We investigate rapid around-the-world transport of a
smoke aerosol plume released by intense forest fires in southeastern Australia in December 2006. On 14 December 2006, a passing cold front in combination with the intense heat from the fires causing pyro-convective lofting, injected a large mass of aerosol particles into the jet stream. We track the resulting aerosol plume using Aerosol Absorbing Index (AAI) observations from the Ozone Monitoring Instrument (OMI) and find that it circumnavigated the world in 12 days. Using observations from OMI and the CALIOP (Cloud-Aerosol Lidar and Infrared Pathfinder Satellite Observation) spaceborne lidar, we show that the plume resided in the high troposphere at different stages of its evolution. In absence of CALIOP data, we explored OMI O2-O2 pressures to obtain information on the aerosol plume height.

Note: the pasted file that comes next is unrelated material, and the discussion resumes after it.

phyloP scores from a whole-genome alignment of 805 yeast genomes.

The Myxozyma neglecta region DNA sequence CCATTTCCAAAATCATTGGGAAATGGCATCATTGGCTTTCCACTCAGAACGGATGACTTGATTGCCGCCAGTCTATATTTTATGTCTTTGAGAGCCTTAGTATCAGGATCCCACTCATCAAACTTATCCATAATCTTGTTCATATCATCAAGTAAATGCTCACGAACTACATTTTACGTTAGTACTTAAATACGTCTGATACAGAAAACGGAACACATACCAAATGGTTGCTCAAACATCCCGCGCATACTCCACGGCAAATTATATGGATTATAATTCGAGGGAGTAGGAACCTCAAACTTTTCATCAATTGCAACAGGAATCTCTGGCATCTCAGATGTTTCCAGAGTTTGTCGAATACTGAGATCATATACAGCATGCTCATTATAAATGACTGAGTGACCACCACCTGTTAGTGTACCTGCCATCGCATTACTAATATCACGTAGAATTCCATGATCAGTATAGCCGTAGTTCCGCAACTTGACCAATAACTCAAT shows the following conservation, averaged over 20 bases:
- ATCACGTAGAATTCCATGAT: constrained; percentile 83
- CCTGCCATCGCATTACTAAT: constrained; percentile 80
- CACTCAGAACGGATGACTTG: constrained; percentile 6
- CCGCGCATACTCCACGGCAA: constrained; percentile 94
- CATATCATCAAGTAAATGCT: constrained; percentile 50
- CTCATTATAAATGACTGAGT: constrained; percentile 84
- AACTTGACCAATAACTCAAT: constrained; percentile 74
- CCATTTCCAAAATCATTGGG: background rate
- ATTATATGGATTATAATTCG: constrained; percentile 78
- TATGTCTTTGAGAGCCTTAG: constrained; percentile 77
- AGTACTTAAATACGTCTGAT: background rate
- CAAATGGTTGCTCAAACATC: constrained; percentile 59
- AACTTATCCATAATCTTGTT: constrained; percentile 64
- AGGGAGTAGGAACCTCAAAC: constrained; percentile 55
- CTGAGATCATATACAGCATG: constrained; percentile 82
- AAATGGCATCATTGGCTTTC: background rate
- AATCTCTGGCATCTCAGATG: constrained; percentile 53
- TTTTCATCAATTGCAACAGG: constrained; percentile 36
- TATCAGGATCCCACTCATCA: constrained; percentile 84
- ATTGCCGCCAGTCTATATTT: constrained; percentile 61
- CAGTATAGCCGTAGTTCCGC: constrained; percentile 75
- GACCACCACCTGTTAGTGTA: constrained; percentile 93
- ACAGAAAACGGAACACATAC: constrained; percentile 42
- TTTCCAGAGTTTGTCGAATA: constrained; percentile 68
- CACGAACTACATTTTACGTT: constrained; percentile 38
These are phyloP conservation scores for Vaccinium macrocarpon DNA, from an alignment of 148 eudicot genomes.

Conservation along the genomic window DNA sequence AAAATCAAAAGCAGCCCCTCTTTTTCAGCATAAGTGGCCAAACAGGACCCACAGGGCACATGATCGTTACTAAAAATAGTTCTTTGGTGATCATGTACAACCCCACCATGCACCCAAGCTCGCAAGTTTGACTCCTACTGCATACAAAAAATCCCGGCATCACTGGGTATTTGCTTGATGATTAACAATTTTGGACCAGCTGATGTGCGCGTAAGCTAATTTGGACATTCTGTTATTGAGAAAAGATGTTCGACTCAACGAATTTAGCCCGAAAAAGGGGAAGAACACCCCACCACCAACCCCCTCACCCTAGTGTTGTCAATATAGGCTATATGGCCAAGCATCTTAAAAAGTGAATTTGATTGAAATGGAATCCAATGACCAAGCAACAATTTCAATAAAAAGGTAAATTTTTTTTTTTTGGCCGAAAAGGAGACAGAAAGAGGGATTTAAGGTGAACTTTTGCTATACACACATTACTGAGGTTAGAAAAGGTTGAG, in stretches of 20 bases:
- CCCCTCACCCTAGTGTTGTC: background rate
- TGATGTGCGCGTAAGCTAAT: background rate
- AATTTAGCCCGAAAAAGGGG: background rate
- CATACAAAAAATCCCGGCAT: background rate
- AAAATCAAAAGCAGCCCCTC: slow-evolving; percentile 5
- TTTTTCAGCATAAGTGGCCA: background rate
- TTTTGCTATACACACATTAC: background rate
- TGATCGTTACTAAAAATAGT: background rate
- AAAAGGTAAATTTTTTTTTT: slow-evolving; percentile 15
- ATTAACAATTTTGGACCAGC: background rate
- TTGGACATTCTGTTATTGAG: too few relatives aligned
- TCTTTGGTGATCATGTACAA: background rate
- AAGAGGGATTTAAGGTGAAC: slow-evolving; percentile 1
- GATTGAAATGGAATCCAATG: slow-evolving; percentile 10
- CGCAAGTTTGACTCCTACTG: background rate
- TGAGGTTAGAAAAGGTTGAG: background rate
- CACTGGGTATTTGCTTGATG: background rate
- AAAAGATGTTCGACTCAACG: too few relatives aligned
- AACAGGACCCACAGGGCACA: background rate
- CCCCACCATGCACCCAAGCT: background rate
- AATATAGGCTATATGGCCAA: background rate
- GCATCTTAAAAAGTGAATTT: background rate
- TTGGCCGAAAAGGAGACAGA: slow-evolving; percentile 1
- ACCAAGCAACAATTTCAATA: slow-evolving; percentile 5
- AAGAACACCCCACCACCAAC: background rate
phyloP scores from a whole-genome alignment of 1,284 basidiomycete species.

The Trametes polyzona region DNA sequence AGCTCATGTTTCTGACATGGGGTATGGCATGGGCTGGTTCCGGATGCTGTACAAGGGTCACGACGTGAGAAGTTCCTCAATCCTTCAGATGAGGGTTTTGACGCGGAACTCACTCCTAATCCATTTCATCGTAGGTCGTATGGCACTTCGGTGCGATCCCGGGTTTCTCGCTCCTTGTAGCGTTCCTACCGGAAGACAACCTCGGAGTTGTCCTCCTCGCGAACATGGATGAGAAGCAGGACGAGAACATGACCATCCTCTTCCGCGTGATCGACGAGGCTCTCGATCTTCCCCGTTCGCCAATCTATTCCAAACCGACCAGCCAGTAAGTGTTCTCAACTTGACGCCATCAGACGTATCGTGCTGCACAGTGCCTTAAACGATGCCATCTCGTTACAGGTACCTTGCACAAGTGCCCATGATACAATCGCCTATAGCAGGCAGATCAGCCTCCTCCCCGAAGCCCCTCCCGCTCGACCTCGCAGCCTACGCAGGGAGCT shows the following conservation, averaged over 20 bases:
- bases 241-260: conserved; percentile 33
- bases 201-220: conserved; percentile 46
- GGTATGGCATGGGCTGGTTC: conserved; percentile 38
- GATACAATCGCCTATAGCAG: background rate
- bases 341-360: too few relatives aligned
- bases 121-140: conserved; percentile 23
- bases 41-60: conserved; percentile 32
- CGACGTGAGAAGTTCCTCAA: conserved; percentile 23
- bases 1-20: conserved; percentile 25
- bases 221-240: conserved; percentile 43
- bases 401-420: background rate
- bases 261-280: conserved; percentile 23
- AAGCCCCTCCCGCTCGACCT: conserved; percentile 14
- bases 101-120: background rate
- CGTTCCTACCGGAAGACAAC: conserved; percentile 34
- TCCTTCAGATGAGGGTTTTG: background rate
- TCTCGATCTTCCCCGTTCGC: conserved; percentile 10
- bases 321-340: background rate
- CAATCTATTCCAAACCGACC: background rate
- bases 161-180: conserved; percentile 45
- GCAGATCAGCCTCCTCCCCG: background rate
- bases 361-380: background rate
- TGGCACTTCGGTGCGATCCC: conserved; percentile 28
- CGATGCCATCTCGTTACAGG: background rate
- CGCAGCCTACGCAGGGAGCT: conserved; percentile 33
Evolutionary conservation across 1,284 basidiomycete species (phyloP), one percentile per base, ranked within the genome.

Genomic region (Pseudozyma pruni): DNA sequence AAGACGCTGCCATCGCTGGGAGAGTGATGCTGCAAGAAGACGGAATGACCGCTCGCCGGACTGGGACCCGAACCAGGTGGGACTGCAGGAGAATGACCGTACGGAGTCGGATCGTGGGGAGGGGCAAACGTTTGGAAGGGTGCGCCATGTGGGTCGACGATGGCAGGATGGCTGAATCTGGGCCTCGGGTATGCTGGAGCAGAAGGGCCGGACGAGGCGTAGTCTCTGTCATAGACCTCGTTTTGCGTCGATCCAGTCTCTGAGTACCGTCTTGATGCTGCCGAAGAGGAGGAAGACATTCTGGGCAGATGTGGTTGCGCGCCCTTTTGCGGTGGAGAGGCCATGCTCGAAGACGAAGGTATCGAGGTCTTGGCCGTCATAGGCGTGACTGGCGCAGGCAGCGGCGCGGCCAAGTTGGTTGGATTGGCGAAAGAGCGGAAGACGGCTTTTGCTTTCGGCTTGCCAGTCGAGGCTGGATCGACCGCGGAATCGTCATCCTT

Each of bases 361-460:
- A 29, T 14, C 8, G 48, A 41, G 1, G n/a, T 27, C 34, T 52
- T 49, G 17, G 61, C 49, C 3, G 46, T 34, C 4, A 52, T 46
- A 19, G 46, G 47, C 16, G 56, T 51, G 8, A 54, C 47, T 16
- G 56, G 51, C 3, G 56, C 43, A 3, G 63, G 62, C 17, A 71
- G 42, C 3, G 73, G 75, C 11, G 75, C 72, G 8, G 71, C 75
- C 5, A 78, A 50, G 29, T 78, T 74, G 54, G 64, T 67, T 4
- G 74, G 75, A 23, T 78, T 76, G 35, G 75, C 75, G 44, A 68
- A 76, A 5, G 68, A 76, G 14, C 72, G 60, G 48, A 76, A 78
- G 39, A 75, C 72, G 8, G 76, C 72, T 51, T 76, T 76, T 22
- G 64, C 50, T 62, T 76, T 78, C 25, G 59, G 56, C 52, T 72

The observed two-dimensional evolution of the smoke
aerosol plume and the vertical distribution of the plume detected by CALIOP is matched by simulations with the TM4 chemistry transport model for an injection height of 248 hPa (~10 km). Injection heights at the surface and at 540 hPa (~5 km) resulted in simulated vertical distributions
that were 2-3 km too low relative to CALIOP
observations, and showed less agreement with the AAI
patterns. The high injection altitude of 10 km mimics the effect of pyro-convective lofting as the additional buoyancy from the intense fires is not accounted for in the model. This is the first detailed study of around the world long-range transport of forest fire emissions in the
extratropical Southern Hemisphere.
RJ Dirksen, KF Boersma, ATJ de Laat, P Stammes. Three dimensional OMI observations of rapid around the world transport of an aerosol plume released from the Australian forest fires on 14 December 2006.
2009, 2009, KNMI, RIVM, TU Delft